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Street Fighter: The Legend of Chun-Li

A 2009 action movie directed by Andrzej Bartkowiak

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The Worst Movie In Years

  • Jun 28, 2009
  • by
I very rarely do this with my reviews, but to save you the time of reading about everything wrong with this movie, I'll give you a couple of words to sum it up at the start. This was just awful, really awful. In fact, it was so awful I would rather sit through a 1 and a half hour Matthew McConaughey movie. Now that brief hatred is over, I'll begin to tell you just exactly what I hated about this movie in separated paragraphs. Sort of like bullet points, only filled with 50% more hatred.

The Story: Despite what some of the official plot summaries will have you believe, this is not based on the popular video game franchise. This is simply a movie that has stolen a title and character names in order to try and get more people stupid enough to be drawn in and watch this movie. Unfortunately I was stupid enough. The movie starts with Chun-Li narrating her childhood as she witnesses her father be kidnapped by Bison with the help of his head goon, Balrog. A few years later Chun-Li comes into possession of an ancient Chinese scroll which inspires Chun-Li to find her true self.

Elsewhere, Bison is determined to take over Bangkok by firstly having the heads of the major criminal families murdered. Investigating Bison and the crime are cliché American cop types, Charlie Nash & Maya Sunee. She's the feisty pretty one, and he's supposed to be the charming cool type but just ends up coming across as an even more terrible version of Keanu Reeves. Many following events lead to Chun-Li meeting a man who will teach her all she needs to know about finding her true self and eventually seeking revenge on Bison

The Fights: Of course, if you have a movie labelled with the Street Fighter logo, you will be forgiven for expecting a plethora of heart pounding, adrenaline rushed fight sequences. This is why those involved in making this movie can't use the Street Fighter name without fear of a hateful backlash as the fights were just terrible. They were short, badly filmed, badly choreographed and used too many wire supported moves to be even considered credible. Worse still was it didn't even think to utilise the many cool moves the characters had made famous in the video games.

The Cast: OK, I'll admit that I can think of one good thing to say about this film and that is... I liked Neal McDonough as Bison and Michael Clark Duncan as Balrog. They seemed to look the part and if the movie makers didn't try their best to bring these characters and fit them into the real world, this movie could have worked on quite a few levels. Chris Klein as Nash was just horrible. I mentioned a more boring version of Keanu Reeves, and in retrospect, I think that was a bit cruel to Keanu Reeves. Chris Klein's performance in this movie can be used as a means of torture for Guantanamo Bay detainees. It can be used to interrogate suspected terrorists and can even be used to keep Rush Limbaugh at bay. Moon Bloodgood (WTF?) as Maya Sunee worked only as a decent amount of eye candy and nothing more. She served only that purpose and I think that if I were to indulge myself by watching just her scenes, I should fear that I may lose my sight.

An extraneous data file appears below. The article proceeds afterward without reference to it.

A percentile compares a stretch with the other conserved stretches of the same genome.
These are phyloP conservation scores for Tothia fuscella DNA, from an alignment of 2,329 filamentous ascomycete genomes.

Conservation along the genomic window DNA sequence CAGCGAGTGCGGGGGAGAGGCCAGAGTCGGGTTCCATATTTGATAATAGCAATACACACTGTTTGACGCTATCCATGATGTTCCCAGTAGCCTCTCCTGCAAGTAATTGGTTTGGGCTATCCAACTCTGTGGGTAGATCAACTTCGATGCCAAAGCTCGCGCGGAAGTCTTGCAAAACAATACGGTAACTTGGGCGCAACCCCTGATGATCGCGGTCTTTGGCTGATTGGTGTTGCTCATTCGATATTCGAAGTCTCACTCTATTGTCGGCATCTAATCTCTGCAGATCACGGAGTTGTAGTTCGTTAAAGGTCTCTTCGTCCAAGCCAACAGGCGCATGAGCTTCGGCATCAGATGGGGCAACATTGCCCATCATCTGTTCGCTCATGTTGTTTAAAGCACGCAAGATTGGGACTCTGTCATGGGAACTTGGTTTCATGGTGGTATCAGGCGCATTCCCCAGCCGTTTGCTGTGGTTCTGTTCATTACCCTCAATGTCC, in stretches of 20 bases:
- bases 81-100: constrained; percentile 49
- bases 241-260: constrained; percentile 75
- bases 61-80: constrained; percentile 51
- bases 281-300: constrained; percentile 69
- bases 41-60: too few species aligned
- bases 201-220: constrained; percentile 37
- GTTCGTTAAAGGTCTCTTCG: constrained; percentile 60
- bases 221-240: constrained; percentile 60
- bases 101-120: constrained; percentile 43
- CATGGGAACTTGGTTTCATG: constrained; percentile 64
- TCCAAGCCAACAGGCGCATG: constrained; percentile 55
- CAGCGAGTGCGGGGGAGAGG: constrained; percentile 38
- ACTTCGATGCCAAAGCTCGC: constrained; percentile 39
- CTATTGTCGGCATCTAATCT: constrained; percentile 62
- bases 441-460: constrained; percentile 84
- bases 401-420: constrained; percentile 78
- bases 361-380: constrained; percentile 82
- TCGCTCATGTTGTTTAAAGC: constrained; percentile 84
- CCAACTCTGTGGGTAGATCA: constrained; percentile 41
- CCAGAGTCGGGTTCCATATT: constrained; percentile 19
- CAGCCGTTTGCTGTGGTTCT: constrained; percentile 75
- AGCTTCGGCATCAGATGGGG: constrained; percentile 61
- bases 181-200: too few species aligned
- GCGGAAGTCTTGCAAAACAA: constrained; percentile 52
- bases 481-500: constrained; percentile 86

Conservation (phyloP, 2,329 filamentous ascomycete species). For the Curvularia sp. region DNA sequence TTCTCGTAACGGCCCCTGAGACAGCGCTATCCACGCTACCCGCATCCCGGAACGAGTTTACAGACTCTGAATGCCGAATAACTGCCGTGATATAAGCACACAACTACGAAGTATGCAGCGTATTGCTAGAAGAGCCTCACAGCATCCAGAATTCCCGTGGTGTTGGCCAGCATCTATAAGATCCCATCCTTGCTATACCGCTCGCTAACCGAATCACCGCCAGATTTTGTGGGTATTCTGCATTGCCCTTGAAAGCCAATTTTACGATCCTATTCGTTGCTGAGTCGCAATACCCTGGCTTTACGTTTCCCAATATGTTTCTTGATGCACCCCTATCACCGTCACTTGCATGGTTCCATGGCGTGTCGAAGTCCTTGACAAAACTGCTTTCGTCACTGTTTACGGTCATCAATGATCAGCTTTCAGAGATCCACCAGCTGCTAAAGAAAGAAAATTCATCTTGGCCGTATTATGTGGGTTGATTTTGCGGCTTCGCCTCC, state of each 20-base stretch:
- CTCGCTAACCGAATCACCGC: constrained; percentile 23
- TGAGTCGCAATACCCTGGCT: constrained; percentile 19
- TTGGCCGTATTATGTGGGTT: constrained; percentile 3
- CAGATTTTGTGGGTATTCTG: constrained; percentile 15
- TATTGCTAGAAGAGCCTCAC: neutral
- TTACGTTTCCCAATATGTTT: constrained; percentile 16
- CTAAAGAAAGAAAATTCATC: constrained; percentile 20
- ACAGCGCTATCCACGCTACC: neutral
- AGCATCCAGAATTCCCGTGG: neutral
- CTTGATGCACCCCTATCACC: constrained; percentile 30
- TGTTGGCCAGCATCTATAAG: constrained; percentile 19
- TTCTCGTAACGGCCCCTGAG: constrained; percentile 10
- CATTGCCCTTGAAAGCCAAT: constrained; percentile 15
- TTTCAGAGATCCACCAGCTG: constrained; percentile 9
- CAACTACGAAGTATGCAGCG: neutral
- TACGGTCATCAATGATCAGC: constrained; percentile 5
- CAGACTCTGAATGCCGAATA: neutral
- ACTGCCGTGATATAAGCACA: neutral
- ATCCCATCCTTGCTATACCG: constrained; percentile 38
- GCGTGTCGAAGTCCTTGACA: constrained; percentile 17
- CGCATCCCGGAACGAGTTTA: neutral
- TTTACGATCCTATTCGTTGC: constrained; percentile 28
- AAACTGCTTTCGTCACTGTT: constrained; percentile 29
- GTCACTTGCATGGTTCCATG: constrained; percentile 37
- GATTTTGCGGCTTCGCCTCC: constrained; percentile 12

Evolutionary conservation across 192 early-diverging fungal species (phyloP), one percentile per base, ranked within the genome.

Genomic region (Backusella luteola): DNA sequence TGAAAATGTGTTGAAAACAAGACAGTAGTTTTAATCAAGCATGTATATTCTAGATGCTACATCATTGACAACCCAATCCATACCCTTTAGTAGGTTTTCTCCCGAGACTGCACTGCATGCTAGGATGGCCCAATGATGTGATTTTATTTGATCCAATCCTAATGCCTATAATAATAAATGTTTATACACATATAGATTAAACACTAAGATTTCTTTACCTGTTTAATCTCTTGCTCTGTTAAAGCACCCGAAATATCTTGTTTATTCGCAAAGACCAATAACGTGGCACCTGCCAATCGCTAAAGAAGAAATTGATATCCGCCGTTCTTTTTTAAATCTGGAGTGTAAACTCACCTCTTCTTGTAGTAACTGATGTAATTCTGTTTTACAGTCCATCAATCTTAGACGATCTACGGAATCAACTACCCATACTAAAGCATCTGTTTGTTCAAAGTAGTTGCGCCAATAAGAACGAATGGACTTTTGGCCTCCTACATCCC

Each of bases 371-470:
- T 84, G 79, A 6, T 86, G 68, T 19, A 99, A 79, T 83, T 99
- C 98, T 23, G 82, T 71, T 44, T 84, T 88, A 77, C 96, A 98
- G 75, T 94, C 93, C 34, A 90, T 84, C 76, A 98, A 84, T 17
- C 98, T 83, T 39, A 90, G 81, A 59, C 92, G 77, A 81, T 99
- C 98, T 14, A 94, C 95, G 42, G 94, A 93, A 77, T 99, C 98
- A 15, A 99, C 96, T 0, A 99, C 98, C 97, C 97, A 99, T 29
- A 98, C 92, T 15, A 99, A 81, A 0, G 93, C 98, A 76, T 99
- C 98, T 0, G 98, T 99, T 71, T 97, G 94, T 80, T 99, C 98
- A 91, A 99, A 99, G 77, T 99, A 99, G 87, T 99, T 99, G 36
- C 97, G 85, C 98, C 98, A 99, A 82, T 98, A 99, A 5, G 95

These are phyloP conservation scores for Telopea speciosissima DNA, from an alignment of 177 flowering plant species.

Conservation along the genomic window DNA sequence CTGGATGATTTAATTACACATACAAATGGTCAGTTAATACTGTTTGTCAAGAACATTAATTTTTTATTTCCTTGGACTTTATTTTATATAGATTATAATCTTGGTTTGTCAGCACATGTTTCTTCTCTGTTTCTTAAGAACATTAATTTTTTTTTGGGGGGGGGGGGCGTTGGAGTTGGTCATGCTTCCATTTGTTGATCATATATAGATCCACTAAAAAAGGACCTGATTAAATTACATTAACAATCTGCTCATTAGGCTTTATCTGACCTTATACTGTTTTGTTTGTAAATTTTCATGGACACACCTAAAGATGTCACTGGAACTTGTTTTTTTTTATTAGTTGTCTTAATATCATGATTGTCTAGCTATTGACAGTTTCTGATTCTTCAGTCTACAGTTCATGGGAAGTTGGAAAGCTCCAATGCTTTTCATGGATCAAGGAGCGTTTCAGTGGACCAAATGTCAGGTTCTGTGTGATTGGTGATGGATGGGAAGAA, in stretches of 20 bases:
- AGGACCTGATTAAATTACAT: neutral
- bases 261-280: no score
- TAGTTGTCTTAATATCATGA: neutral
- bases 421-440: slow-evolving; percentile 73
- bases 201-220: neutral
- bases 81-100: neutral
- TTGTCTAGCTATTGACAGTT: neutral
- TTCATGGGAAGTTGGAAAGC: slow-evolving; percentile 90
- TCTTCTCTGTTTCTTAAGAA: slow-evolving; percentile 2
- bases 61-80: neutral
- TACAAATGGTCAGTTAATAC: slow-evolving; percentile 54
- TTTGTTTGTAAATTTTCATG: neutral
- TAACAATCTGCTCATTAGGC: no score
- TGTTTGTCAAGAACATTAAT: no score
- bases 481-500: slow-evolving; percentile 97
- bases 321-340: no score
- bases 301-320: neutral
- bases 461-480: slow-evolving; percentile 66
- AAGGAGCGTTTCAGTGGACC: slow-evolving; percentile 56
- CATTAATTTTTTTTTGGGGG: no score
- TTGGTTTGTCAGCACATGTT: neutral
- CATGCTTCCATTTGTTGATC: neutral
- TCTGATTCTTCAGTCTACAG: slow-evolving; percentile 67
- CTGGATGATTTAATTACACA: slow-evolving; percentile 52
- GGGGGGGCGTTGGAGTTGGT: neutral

The main character of Chun-Li played by Kristin Kreuk was all wrong. I would much rather they had gone for a Chinese born, little known actress than this talentless shard of disappointment. Her fight sequences were dreadful and it is understandable why they didn't last too long as it's obvious she wouldn't have been up for the task. Her narrations made me want to beat her to death with my shoe, or continuously hope that Balrog would get it over with and throw her off a cliff. She was horrible, just horrible. She didn't look the part, didn't act the part and did I mention that she was just horrible? There was one point where they had a go at making her look like her video game counterpart, but she just didn't and I think the director would have had to be a complete dimwit not to notice that, but obviously it will have been too late into the film to recast it, so they stuck with the garbage.

Oh and Taboo from Black Eyed Peas as Vega? What were they thinking?

There's so much that I could ramble on about how this movie is so terrible, but I just don't have the time. All you need to know is that this is possibly the worst movie of the last 5 years, and there's some tough competition for that reward. I believe that this was meant to be the start of a series but hopefully, the financial failure of this will ensure that any sequels will not happen. The Street Fighter franchise is something held dear in many hearts, and this will only seek to tarnish that image. If they had taken the idea of a new Street Fighter movie and kept it in the same bizarre, cartoon world of the games and created a storyline around that, then there's no doubting that it would have been massively enjoyable. I liked the original Van Damme Street Fighter movie, as it was camp, fun and kept itself in that world. It didn't contain an ego and think it could adapt the characters for a real world movie, the makers of the original kept it in that world and didn't let their ego's influence any insane belief that they could create a Street Fighter story that would fix itself in the real world.